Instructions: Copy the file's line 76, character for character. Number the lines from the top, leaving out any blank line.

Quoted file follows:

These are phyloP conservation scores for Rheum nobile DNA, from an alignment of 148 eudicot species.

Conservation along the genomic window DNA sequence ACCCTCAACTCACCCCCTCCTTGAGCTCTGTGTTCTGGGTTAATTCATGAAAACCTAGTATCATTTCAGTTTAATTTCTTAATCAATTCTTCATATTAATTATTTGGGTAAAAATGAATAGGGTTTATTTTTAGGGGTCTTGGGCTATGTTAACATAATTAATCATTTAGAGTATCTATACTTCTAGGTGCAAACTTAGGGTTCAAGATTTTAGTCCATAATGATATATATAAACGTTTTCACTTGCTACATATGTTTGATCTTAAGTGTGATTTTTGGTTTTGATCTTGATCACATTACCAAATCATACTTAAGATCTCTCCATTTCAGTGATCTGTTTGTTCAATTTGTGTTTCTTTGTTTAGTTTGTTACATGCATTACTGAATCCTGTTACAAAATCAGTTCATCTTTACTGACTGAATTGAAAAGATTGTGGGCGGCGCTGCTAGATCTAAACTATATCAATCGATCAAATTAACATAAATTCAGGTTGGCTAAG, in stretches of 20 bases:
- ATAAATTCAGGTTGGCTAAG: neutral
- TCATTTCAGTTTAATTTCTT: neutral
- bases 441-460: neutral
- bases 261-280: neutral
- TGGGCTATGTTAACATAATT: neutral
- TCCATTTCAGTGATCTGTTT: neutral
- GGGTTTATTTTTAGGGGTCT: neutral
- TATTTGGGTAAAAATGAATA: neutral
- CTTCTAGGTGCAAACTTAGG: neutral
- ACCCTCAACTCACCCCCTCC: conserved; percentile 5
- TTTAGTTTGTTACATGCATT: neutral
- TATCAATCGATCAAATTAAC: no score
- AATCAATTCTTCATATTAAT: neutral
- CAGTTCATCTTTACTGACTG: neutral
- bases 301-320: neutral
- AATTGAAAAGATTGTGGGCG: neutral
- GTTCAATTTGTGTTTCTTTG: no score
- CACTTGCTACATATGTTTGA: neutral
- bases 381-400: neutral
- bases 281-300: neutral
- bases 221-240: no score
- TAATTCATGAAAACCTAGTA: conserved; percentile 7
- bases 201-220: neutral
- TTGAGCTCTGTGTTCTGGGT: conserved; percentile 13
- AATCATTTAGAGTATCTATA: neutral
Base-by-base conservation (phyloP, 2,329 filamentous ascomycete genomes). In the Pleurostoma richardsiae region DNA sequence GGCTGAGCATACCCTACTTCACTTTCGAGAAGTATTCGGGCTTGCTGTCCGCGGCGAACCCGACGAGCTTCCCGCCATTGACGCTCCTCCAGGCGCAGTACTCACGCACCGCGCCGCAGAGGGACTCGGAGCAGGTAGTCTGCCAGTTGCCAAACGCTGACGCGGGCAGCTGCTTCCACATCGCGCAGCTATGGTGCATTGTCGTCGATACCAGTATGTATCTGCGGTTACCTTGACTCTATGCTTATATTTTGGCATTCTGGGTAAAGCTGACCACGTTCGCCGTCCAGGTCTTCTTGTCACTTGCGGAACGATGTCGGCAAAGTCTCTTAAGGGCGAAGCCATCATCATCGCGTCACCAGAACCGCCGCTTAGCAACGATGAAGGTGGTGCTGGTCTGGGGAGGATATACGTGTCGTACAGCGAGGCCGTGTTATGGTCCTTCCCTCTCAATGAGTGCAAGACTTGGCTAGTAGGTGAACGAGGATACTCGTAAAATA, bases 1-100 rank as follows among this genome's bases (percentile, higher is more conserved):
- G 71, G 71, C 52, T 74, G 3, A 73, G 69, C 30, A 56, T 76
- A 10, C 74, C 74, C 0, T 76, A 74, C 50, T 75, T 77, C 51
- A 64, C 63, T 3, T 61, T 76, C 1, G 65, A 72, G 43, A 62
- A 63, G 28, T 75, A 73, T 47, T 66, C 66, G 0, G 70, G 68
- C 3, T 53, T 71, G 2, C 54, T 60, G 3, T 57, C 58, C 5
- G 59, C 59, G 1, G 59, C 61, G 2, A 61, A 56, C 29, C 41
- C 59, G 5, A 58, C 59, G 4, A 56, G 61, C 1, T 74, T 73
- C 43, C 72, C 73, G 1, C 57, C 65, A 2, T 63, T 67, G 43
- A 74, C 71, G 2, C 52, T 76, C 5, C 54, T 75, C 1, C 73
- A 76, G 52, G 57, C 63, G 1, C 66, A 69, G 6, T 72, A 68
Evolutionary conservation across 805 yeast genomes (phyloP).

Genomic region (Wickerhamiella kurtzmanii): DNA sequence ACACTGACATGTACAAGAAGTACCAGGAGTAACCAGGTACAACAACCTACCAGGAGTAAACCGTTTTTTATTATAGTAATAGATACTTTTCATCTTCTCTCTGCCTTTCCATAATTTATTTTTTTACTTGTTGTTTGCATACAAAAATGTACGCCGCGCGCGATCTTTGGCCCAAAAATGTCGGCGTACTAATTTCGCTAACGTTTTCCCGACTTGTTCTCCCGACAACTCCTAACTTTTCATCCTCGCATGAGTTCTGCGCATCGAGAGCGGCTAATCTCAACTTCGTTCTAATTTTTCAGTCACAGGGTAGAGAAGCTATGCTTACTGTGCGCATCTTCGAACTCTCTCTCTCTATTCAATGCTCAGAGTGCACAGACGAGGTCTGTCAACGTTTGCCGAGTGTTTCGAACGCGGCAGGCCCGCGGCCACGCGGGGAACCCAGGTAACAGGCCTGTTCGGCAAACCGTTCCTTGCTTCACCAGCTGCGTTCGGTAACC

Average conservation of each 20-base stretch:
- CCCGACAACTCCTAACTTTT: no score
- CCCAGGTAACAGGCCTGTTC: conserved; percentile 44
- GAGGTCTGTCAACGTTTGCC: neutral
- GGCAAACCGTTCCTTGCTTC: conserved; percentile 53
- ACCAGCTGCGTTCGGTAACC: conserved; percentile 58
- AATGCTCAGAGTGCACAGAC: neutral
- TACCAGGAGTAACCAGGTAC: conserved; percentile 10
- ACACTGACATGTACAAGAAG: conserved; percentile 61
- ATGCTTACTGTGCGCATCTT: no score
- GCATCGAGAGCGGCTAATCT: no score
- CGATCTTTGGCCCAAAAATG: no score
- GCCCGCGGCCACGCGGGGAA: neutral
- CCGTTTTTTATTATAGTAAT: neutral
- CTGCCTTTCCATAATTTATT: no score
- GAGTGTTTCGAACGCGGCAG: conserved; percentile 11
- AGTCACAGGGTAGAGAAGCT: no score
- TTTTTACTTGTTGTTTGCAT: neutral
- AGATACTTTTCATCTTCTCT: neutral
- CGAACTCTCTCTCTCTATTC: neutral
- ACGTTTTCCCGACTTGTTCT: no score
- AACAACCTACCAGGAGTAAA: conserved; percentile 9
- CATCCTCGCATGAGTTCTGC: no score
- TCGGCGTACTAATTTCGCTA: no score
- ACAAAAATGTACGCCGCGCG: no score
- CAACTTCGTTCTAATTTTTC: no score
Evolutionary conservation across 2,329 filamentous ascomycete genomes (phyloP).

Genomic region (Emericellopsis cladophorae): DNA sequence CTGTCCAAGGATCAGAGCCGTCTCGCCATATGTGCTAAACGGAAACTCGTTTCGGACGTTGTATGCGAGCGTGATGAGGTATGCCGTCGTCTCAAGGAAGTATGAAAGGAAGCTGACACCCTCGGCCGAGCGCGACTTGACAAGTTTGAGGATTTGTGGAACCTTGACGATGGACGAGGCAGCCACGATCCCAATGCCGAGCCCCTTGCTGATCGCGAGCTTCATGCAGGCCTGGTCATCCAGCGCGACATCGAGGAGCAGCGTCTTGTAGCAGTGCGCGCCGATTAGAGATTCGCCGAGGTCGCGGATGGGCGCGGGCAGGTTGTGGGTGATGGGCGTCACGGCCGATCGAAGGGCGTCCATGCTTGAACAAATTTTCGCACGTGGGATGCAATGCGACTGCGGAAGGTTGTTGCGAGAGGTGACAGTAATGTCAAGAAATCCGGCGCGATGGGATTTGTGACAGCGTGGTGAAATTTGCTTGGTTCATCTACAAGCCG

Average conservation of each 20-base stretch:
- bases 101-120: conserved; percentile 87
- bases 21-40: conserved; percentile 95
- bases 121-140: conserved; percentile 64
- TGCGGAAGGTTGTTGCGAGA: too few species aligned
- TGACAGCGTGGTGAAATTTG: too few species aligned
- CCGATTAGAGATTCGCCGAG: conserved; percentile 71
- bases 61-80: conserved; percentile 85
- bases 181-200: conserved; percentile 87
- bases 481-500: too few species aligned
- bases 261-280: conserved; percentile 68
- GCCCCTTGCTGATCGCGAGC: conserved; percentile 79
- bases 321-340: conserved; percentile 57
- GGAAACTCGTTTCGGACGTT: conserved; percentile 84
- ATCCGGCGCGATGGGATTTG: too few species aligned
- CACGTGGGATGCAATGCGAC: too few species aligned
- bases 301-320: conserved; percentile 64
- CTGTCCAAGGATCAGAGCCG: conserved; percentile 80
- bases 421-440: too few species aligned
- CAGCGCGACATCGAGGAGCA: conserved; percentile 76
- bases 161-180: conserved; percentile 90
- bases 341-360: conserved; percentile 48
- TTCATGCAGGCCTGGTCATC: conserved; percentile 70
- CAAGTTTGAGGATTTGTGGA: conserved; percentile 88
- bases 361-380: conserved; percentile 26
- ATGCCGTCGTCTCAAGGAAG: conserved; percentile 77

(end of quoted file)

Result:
- bases 61-80: conserved; percentile 85